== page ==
they may be) if they make this investment obsolete.

When a business wishes to expand sales, it doesn’t survey those who are
already customers, it surveys that much larger and profitable crowd – those
who are not yet customers.  Market research can be applied to any field.

Whether the results of such research into FAI flying were put to productive
use would depend on the willingness of established flyers to make individual
concessions to the greater good.

Cheers,
Bernard    (NO, not that one … another one).

some of Ladi’s F1Bs for sale
From: tony mathews

Hello Roger,

Ladi Horak has 4 F1B’s with Black Magic timers for sale. 3 models with
fixed pitch front ends and 1 with variable pitch (6 panel with BE airfoil
wings by Stefanchuk). Please email me (tmathews180@gmail.com) for details.
Good models for starting F1B and the 6 panel is an excellent flyoff model.
They can be brought to Lost Hills in October if anyone is interested.

Tony Mathews

grumpy old men bickering about some rule obscurity
From: Paul Fynn

Re:  Altimeters.

The whole argument is academic as at the present rate of decline in our numbers there won`t be enough competitors to make a worthwhile event in any class.  As a group
we hide ourselves away in inaccessable locations as far away from the general public as possible. The internet allows some public exposure in the form of grumpy old men
bickering about some rule obscurity.  Who on earth would want to join us ?

Timekeepers can be our salvation from this dire situation in that we should recruit them and train them.  Only the interested ones will stay the distance and will eventually become good contest flyers.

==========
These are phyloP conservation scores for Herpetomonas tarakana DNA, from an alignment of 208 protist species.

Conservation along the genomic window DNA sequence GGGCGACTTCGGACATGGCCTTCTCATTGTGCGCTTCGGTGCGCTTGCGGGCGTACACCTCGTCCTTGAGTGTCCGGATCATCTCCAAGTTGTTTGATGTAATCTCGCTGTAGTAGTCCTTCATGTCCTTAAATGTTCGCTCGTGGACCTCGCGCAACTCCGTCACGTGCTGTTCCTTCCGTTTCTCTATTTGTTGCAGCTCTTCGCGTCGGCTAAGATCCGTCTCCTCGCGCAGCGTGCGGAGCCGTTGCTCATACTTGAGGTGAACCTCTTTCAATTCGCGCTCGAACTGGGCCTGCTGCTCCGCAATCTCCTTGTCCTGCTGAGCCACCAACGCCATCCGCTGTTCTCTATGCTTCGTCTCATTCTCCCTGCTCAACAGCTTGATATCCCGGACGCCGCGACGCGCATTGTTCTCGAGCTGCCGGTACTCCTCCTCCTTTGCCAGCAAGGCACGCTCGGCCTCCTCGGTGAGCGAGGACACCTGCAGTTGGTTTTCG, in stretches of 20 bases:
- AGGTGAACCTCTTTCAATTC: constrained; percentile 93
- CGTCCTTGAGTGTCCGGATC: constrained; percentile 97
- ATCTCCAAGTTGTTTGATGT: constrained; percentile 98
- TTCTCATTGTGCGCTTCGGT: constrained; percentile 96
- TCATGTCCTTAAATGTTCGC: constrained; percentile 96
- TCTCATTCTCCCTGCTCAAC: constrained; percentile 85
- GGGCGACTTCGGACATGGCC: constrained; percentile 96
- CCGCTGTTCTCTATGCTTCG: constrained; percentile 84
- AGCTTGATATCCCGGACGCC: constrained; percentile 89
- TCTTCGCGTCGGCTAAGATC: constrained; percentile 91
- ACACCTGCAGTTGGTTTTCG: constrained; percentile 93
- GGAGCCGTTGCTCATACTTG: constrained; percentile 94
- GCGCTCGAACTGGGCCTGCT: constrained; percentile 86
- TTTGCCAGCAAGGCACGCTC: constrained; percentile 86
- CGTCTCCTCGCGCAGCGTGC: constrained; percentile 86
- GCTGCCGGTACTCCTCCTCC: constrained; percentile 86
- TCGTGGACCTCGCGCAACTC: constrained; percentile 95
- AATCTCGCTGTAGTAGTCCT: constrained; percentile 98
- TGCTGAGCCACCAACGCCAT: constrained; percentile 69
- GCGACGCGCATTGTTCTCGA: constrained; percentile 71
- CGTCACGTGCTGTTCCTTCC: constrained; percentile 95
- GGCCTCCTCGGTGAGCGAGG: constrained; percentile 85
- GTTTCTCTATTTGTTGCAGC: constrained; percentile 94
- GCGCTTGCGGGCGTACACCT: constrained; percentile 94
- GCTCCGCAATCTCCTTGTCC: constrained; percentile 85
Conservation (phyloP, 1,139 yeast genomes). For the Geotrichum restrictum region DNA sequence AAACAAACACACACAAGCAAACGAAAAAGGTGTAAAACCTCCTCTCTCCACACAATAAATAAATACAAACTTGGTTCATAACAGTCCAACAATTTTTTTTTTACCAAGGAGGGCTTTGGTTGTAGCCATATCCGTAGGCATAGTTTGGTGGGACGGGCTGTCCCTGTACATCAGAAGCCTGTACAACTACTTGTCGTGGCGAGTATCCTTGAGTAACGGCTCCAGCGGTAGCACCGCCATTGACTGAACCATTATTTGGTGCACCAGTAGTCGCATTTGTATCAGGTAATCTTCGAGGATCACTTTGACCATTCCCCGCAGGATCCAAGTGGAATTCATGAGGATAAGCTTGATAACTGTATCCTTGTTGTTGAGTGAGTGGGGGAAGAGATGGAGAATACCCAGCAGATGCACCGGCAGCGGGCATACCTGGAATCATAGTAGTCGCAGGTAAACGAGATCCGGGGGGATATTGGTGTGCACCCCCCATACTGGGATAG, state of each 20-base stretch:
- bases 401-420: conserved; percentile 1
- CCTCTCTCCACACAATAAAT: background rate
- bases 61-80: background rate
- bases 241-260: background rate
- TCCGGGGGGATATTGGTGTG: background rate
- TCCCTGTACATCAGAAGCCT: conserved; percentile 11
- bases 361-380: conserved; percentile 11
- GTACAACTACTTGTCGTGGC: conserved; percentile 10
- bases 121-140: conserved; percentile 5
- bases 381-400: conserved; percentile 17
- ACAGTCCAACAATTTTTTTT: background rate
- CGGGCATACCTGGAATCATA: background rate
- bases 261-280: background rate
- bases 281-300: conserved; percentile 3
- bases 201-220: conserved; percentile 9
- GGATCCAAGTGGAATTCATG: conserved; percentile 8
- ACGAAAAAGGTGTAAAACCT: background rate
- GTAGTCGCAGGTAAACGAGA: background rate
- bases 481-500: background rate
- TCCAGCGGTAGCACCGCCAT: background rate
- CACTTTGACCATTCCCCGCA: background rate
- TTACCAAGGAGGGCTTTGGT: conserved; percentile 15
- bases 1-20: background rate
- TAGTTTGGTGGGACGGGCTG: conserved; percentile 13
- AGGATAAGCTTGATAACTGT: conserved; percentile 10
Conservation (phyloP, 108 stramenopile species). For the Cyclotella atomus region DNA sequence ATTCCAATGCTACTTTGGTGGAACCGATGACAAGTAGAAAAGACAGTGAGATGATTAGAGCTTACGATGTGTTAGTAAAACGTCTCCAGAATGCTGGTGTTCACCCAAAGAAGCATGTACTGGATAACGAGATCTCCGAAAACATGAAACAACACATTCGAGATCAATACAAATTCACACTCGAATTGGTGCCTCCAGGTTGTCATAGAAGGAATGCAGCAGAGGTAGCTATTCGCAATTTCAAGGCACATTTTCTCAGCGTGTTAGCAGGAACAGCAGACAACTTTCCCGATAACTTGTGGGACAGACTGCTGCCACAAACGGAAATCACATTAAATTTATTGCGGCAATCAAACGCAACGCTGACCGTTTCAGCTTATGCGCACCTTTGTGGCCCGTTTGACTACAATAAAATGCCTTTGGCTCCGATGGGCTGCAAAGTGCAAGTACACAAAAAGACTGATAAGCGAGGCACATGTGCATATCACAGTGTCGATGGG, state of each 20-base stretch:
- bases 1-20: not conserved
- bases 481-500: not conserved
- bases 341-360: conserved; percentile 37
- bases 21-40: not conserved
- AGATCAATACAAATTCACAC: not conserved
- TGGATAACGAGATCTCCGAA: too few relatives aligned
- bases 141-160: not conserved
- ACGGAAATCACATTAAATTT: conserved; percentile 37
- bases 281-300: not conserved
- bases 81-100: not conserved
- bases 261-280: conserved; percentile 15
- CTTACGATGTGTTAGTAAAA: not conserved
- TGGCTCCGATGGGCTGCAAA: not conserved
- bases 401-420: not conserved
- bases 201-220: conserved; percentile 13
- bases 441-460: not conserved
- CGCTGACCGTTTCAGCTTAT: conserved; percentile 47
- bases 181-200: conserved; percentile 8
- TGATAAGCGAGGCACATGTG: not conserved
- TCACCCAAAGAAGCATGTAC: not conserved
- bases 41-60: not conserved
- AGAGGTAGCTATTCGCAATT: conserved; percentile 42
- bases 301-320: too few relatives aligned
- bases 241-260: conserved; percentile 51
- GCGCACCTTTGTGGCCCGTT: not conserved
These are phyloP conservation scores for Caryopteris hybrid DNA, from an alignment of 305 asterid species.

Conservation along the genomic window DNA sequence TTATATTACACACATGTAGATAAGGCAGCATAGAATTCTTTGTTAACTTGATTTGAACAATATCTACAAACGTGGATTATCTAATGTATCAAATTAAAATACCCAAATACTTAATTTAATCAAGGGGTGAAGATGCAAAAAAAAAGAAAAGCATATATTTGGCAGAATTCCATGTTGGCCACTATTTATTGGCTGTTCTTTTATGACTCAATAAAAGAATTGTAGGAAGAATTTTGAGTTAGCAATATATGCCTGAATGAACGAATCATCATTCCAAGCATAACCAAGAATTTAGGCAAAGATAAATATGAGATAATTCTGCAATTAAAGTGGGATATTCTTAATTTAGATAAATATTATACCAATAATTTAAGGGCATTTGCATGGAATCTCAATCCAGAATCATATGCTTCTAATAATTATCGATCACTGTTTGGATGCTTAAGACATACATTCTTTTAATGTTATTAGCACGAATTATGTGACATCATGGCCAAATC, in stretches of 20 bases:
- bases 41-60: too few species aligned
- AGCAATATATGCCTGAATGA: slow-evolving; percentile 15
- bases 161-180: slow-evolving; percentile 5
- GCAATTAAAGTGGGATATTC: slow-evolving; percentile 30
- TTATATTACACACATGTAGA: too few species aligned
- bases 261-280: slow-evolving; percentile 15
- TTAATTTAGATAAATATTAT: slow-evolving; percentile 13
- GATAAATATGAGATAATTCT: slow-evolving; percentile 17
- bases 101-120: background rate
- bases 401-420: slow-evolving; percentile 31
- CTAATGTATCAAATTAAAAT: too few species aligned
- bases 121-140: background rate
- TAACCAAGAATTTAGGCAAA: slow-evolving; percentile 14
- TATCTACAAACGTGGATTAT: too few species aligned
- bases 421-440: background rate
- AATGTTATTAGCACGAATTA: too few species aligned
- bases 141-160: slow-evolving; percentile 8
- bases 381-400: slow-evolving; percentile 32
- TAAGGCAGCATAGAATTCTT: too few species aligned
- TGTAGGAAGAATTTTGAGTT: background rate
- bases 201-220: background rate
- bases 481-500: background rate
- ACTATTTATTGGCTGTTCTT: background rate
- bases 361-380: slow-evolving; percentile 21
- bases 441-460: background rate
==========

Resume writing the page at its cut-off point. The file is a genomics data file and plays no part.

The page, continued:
At the Grantham Club ( U K )  we have developed a number of such flyers who have just turned up to initially watch and become hooked to a class that suits them. I am sure that if we were to actually advertise training for timekeepers we would get a usefull response and develop some to a high standard initially for timing and later contest flying.

In the meantime we can all dream about a self healing F1B flown by a robot.


Dino wants to save it not bury it
From: Michael Achterberg

Thank you Bernard.. Happy to see someone out there in cyber land who gets it!! Most of us dinosaurs can’t seem to remember their youth accurately, and how far our old free flight models went. I guess they went so far because we had high tech balsa , Jap tissue, and Tatone timers.. Damn high tech stuff..
Anyway, nice article and I totally agree. Altimeter timing helps save free flight , not bury it..
Thermals, Michael

HARVEST CLASSIC WAWAYANDA NY 9/10,9/11 FAI RESULTS
CD JOHN CLAPP
FIA
OLIVER CAI 180 180 180 180 180 180 111 1371
IGOR FRADKIN 180 180 145 180 180 865
TZVETON TZVETKOV 180 134 314

F1B
TOM VACCARO 180 180 180 180 180 180 180 210 630 1920
SARA RADZIUNAS 180 180 180 180 180 180 180 210 627 1917
ARAM SCHLOSBERG 180 180 98 142 180 180 960
CAROL ALLEN 180 180 155 180 180 63 938
ALEX ANDRUIKOV 180 180 180 42 180 762
F1C
NO CONTESTANTS
F1P
NO CONTESTANTS

F1G, F1H, FIJ, , F1S, F1Q CANCELLED DUE TO WEATHER AND WIND ORIENTATION

Dino Ignored
Roger.

Why didn’t you post what I write about renting altimeters for timing. I had 3?4 people think  its a good way to go..
Michael

Editors comment – Mike I did not ignore what you wrote about renting … because I do not appear to have it.

In general, and not just for Mike sometime an article gets delayed because of the effort required to put it in SEN and sometimes just overlook by accident. It is always OK to write and ask.

I can comment tht the Fly Dream altimeter as sold by Hobby King costs about $30 and even though as Tapio had pointed out they do not do the temperature correction properly it is more than adequate for Allard’s experiment.
……………
Roger Morrell